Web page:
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Money Talks: Donors Show The Way To Restoring Freedom Of Thought And Speech In Higher Education

Tyler Durden's Photo
by Tyler Durden
Wednesday, Dec 08, 2021 - 01:05 AM

By Mark Glennon of Wirepoints

A welcome trend is unfolding in higher education. Wealthy donors are using their clout to fight the cancel mobs and woke radicals now dominating most colleges and universities.

No freedom of speech or thought? Then no money for you, they are saying.

A Wall Street Journal column described the movement, reporting that that dissident alumni organizations targeting at least 20 schools have formed over the last couple of years – including several this fall.

Unfortunately, there was no mention of any Illinois schools, and I have found no such groups targeting Illinois schools like Northwestern, DePaul and the University of Illinois, which have been among those that have too often traded academic freedom for mob rule.

But the path now seems clear for such groups to form here and everywhere. An umbrella organization for them has now been formed called the Alumni Free Speech Alliance.

Its members already include donor alumni groups from Princeton, Cornell, The University of Virginia and others, and it says many more are coming.

The Alliance shares tools and experiences for donors to aggregate their power to set things right. From its website:

The Alliance provides a mechanism for the exchange of information among its members on substantive and organizational issues. A priority for the Alliance is to encourage the creation of alumni free speech groups for other colleges and universities, and the Alliance will create tools to help new alumni groups organize.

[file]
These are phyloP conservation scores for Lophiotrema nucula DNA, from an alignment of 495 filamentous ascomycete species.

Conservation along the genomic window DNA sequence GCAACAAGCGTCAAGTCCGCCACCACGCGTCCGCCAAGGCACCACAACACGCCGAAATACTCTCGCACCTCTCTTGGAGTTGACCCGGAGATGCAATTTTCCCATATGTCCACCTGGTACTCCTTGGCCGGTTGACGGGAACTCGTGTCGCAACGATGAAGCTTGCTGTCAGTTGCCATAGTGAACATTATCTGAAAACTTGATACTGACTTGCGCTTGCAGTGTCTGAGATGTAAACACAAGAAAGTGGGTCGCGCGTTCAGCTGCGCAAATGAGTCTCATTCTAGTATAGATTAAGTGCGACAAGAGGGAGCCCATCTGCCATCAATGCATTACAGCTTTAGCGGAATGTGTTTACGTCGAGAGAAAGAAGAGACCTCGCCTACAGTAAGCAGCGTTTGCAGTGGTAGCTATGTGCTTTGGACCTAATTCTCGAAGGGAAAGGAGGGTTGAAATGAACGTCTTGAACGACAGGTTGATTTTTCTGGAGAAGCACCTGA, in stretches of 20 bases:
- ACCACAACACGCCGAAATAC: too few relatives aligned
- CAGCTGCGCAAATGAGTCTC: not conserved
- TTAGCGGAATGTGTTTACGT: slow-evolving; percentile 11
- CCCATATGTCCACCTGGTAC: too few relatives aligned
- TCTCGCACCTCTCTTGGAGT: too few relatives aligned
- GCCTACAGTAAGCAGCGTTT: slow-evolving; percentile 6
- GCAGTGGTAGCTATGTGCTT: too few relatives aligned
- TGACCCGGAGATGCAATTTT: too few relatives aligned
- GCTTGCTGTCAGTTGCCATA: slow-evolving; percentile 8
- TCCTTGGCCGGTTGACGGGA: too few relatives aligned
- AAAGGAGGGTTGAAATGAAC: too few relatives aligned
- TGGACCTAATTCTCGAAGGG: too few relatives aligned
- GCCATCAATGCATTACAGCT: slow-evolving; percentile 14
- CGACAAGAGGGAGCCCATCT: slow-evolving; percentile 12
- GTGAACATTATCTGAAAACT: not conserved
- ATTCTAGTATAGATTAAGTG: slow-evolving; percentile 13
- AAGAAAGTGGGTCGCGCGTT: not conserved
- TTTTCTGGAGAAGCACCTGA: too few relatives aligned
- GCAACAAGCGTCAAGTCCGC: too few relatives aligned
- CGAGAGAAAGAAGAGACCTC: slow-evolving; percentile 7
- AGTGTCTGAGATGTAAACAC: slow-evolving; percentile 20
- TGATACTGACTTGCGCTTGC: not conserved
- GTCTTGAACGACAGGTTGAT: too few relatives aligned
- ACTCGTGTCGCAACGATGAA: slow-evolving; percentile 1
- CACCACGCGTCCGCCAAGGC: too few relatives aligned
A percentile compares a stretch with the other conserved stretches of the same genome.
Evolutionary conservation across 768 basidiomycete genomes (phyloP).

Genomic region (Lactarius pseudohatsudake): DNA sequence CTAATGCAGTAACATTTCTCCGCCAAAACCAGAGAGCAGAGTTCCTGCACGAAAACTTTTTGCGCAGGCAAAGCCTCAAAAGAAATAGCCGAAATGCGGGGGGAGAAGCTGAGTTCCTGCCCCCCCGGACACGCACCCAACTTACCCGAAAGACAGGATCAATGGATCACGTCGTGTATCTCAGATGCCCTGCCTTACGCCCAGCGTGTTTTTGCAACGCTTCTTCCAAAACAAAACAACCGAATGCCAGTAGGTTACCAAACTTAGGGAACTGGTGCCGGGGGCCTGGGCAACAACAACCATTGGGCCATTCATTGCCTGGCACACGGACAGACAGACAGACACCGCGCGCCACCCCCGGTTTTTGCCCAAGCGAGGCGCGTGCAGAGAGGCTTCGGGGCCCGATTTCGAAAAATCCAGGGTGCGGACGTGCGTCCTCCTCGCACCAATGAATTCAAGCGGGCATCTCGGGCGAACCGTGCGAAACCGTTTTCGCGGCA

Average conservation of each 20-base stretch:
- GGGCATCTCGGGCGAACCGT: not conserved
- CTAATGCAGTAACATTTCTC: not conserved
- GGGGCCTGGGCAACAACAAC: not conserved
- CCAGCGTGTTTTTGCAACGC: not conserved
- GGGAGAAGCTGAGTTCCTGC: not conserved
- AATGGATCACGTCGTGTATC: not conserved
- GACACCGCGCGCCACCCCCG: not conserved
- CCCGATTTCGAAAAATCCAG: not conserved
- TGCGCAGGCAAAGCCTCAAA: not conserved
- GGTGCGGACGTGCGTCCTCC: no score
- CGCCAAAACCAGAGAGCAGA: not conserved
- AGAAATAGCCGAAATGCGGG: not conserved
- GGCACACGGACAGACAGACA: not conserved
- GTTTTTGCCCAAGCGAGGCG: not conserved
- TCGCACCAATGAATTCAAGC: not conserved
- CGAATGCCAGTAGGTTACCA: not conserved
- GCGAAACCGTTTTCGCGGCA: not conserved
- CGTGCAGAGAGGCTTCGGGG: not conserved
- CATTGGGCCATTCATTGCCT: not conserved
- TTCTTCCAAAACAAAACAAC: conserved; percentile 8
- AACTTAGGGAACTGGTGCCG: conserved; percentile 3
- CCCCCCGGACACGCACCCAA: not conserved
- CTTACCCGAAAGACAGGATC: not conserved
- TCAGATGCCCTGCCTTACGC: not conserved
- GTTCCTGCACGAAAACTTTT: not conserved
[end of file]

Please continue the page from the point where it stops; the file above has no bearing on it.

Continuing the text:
Withholding cash is one of two means to get the attention of illiberal college administrators and trustees. States that fund higher education should be doing the same.

The other means is competition. On that, too, we had good news this month with the announcement of a new university in formation. The University of Austin will be dedicated to the fundamental principles on which higher education is supposed to be built — freedom of opinion and the marketplace of ideas. Classical liberalism, in other words.

That announcement was surely an “oh shit” moment for higher education trustees and bureaucrats who have turned their schools over to leftist mobs. They have to know that a counterrevolution is cooking.

The stakes are enormous. “This is a battle for our culture and, in many ways, for Western civilization,” said the head of one of the dissident donor groups to the Wall Street Journal.

That’s no exaggeration.

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